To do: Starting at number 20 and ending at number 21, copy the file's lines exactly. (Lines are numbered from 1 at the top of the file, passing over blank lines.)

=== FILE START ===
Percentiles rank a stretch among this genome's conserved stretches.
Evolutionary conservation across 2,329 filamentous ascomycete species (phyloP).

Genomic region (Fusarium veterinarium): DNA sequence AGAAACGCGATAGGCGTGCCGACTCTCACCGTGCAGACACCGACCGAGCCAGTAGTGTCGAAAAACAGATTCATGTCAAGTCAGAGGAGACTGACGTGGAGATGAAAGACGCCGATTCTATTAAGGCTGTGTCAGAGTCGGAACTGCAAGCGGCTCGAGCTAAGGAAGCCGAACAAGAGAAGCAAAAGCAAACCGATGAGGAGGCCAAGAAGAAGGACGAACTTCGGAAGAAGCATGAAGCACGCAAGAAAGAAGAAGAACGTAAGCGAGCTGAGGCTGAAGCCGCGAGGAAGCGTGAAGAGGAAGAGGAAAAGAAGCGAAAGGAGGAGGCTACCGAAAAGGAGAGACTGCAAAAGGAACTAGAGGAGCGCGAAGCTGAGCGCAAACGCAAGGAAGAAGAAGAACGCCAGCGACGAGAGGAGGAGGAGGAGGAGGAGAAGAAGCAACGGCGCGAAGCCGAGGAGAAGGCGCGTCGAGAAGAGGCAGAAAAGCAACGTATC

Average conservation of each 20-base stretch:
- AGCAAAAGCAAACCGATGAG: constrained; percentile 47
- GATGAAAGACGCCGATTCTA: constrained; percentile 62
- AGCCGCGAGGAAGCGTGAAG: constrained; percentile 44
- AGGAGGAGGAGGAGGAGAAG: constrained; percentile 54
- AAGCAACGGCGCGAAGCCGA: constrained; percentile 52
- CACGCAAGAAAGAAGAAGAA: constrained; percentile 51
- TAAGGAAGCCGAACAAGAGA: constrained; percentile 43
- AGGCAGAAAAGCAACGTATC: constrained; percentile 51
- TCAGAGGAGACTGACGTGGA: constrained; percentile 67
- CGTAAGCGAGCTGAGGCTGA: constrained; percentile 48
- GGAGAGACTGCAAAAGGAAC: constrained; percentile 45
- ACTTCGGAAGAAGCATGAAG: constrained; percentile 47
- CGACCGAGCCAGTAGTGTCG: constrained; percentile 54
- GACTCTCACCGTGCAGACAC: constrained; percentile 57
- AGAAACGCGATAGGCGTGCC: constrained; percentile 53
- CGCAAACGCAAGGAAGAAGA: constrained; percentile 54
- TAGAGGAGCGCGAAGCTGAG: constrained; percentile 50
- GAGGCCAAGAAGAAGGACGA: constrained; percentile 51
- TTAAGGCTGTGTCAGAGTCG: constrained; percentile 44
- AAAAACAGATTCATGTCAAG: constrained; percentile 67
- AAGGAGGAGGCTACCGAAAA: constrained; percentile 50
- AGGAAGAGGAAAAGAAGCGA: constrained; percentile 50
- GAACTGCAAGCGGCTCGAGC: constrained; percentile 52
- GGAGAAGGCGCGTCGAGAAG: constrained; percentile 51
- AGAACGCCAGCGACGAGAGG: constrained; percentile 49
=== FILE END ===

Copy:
- CGCAAACGCAAGGAAGAAGA: constrained; percentile 54
- TAGAGGAGCGCGAAGCTGAG: constrained; percentile 50